[Clay bowls, hand shaped by Linus Ersson. Photo: Erik Sjödin]
Fire-making, agriculture, pottery, astronomy, were marvellous collective leaps: dominations rather than adaptations. For thousands of years men must have dreamed, vainly, of further short-cuts and controls.
- Lewis Mumford, Technics and Civilization.
On the evening of the full moon on November 4 2017, artists and researcher Erik Sjödin and artist and craftist Linus Ersson hosted a Full Moon Gathering at Losæter in Oslo. By cooking and serving soup from vegetables harvested at Losæter Erik and Linus explored connections between fire, pottery, cooking, and agriculture.
[Pressure cooking beans from Losæter on a rocket stove. Photo: Erik Sjödin]
The soup was cooked on a mobile wood fired rocket stove kitchen which is part of the project "We Still Carry the Fire", in which Erik Sjödin explores various human relationships to fire by creating opportunities for social interaction and cooking using fire.
The soup was served in clay bowls produced by Linus Ersson especially for the Full Moon Gathering, using basic and rapid pottery techniques. Early pottery had rounded bottoms to avoid cracking while burning. As a nod to prehistoric time, before tables were invented, the bowls bottoms were kept rounded, making them challenging to rest on the table while eating.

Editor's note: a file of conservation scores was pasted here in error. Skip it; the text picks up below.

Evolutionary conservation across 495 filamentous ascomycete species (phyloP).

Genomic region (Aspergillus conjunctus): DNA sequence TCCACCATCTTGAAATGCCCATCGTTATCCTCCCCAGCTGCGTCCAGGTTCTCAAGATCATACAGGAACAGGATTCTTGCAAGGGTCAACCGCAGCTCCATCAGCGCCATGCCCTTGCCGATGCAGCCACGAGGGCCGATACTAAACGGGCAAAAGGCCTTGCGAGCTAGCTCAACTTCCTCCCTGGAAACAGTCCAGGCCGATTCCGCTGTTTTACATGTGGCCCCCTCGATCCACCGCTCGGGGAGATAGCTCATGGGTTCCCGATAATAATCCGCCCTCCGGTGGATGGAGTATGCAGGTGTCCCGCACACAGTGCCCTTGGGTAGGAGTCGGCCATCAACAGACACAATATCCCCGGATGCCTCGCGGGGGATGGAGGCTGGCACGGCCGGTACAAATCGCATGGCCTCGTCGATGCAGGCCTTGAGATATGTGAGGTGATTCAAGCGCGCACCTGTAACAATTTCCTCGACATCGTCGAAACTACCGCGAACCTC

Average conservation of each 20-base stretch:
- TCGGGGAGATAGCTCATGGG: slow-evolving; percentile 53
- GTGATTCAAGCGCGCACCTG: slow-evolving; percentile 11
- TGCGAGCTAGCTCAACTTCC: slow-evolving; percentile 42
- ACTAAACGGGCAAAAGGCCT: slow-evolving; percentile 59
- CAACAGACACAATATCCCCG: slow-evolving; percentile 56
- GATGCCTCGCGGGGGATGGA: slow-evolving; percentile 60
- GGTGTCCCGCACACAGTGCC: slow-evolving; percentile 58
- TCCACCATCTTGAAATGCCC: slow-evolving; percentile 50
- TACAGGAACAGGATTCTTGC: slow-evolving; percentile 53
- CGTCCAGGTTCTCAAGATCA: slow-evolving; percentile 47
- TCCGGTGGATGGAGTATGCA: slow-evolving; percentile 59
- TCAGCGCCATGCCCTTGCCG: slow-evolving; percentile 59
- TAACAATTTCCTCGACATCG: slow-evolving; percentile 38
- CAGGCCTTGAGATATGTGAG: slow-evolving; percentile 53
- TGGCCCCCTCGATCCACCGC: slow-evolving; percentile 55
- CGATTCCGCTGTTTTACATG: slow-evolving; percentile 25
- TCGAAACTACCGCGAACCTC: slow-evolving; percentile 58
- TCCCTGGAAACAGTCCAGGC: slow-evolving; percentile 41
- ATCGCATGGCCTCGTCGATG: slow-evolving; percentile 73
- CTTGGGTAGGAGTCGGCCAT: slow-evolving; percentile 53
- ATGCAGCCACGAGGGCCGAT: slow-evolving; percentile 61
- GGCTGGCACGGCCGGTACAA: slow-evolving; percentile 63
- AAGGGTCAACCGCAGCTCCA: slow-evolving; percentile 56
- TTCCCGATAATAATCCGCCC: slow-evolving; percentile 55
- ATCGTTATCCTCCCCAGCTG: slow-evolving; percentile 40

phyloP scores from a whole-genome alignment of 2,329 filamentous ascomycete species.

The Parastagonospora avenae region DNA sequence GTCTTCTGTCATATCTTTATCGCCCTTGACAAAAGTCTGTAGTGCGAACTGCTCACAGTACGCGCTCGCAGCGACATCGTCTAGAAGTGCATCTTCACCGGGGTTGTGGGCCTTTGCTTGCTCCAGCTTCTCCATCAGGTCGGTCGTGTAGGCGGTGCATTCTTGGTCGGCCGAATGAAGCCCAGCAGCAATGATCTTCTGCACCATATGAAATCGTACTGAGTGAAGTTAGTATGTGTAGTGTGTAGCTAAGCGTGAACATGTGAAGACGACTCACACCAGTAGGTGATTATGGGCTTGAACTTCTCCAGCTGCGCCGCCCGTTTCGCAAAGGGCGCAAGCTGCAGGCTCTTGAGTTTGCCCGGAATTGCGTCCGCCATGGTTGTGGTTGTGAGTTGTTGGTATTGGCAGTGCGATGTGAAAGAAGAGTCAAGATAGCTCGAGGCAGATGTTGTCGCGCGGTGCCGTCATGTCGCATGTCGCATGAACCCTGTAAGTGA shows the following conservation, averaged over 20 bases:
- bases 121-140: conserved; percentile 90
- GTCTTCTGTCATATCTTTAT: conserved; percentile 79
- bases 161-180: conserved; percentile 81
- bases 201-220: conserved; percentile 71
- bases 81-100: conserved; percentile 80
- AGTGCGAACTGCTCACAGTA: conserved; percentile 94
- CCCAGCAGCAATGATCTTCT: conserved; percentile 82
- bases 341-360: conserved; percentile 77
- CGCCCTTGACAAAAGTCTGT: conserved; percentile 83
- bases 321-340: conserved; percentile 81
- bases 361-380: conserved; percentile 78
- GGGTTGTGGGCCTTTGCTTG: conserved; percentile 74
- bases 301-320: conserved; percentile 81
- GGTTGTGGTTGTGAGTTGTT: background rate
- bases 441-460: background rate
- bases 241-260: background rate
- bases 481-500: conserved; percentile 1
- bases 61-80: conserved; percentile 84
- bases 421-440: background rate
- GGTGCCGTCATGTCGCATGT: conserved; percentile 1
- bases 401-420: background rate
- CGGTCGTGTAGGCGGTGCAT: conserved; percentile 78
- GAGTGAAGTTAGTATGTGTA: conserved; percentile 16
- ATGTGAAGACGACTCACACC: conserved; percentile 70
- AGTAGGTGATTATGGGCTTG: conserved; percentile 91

Heat-resistant pottery was discovered independently in Asia and Africa around fifteen and ten thousand years ago respectively. It enabled humans to cook, store, and eat food in new ways and thus consume a more diverse and nutritious range of food, in particular plant based food. A development that contributed to a shift from nomadic hunting and gathering toward a more settled living with domestication of plants and farming.
[Full Moon Gathering in Oslo November 2017. Photos: Erik Sjödin]
Thanks to Flatbread Society and Marius Presterud for facilitating the Full Moon Gathering and baking flatbread, and to Sara Björke for helping out with the vegetables.